because i don't have any idea
what i would write about
if i chose to write my poem right now
instead of reading the paper

reading my Times first
is a problem because the whole first page
is politics, one way or the other,
and i'm sick of politics and that's mostly
what i'm thinking about this morning
and i'd rather be thinking about something

it's like this whole liberal/conservative thing
is such a drag
and i expect to read any day now
news flashes
from the right wing wacko bloggers
about how all those overdue books
at public libraries
are the result of a vast liberal conspiracy
and we ought to bygod do something
about that
beginning with sending a check
to the favorite right wing wacko organization
of your choice

but that sucks
and i get enough of it living where i do anyway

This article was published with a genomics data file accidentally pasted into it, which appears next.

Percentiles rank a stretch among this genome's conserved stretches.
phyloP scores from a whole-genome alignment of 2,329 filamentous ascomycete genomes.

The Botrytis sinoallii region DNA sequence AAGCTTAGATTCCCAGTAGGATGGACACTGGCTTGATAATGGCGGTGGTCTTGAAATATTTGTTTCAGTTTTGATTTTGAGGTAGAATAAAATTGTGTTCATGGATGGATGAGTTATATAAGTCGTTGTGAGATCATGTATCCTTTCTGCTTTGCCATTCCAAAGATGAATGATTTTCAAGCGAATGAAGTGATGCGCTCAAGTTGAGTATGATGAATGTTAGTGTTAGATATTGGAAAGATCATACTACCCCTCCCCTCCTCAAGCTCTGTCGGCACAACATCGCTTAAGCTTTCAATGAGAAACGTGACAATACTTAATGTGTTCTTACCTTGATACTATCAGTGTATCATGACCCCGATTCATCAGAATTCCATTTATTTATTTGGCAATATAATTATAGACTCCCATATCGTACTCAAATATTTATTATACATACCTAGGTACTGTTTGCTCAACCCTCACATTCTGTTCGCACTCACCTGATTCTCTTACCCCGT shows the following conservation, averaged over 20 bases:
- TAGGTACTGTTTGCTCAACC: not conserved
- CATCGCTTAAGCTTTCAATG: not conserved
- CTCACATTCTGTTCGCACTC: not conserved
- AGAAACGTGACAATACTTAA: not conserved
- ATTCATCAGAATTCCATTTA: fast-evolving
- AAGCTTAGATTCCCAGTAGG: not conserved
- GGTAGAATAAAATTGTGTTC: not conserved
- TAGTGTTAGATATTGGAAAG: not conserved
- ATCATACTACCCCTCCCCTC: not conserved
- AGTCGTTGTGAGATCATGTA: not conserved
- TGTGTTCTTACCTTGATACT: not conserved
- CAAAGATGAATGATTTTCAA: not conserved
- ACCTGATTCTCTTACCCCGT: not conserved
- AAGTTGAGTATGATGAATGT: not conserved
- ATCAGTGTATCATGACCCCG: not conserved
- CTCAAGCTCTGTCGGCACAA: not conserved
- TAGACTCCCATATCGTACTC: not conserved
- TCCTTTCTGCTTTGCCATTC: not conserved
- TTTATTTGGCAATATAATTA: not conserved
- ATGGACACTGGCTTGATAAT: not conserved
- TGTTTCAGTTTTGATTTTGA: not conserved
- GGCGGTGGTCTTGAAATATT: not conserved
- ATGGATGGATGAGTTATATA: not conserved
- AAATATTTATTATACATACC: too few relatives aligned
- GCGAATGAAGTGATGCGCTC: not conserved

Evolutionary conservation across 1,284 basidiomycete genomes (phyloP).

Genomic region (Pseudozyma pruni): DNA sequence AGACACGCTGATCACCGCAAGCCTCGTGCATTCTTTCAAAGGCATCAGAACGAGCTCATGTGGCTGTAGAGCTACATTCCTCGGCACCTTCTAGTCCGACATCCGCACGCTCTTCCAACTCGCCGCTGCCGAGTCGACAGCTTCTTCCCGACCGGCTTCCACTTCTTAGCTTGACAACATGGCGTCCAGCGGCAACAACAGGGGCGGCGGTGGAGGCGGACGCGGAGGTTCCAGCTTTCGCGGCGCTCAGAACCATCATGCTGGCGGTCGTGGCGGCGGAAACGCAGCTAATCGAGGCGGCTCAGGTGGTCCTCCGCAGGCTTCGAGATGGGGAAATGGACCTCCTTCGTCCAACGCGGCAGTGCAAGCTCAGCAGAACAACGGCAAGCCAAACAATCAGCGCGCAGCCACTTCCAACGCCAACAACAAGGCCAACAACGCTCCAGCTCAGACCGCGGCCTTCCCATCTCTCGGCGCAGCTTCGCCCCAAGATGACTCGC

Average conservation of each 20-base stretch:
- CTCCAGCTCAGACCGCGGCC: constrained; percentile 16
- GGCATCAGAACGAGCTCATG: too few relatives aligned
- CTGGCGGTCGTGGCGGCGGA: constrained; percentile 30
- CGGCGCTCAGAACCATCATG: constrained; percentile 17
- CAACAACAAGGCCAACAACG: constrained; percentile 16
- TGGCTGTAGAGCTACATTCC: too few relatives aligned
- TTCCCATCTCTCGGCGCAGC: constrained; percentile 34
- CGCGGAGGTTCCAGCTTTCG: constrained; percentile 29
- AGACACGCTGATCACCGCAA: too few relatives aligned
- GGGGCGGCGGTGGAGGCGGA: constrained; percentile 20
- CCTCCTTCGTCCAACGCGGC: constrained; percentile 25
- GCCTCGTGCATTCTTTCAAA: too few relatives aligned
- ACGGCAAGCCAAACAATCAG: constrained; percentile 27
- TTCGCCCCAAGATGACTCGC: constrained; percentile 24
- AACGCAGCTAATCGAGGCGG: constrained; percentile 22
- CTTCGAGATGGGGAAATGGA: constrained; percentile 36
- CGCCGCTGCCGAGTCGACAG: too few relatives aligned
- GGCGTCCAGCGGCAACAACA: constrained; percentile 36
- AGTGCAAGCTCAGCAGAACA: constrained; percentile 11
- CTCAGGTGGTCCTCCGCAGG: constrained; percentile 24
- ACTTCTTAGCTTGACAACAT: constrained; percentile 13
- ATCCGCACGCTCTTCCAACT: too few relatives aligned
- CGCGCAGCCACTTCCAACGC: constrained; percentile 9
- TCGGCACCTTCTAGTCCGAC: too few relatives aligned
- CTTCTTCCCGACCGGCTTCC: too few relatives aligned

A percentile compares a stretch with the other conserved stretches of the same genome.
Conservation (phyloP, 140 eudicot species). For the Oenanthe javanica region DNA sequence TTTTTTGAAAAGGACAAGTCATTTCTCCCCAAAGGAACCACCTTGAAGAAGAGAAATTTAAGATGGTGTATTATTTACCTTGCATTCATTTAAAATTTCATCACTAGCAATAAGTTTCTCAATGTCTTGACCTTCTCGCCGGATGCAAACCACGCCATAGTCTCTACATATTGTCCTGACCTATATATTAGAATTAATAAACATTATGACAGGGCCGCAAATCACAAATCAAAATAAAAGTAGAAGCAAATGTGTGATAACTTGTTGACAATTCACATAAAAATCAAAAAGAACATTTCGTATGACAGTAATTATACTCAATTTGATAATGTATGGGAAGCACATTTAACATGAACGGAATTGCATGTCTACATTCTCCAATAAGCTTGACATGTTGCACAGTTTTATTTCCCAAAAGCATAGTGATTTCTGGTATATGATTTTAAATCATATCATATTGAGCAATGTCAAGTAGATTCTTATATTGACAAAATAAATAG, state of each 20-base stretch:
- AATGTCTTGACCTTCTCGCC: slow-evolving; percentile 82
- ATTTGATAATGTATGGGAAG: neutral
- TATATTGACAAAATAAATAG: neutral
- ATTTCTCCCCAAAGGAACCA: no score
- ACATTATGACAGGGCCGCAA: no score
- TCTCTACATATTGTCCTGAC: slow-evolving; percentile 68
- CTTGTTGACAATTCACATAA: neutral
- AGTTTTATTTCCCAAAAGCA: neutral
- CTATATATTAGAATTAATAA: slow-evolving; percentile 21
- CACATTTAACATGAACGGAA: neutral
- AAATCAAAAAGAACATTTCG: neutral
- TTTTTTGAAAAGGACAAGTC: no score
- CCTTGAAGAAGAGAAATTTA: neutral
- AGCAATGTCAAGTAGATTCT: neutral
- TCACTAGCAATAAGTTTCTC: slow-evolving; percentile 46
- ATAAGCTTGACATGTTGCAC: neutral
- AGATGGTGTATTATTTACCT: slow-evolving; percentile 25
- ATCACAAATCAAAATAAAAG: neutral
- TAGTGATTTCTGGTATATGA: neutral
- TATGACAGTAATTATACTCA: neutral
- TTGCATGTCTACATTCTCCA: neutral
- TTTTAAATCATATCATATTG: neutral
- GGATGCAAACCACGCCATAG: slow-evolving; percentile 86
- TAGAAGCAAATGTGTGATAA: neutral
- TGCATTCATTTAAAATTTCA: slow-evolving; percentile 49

ostracized by most of my family
because i voted for Obama
but that's ok because i never liked them
that much anyway

i could write a poem about the weather
but what's to say
it's hotter than the devil's rumpus room
at midday
and that's the end of that

uh oh
the brain is slipping into politics again
when i was in high school
and the John Birch Society was everywhere
and even though impeaching Earl Warren
wasn't one of my priorities at the time
i got sucked into going to one of their meetings
and was totally creeped out
by the beady-eyed little anti-everything-that-wasn't-fascists
whose time seems to have come again except this time
they've got their own TV and radio networks
and before anyone gives me a hard time
about calling people fascists let me say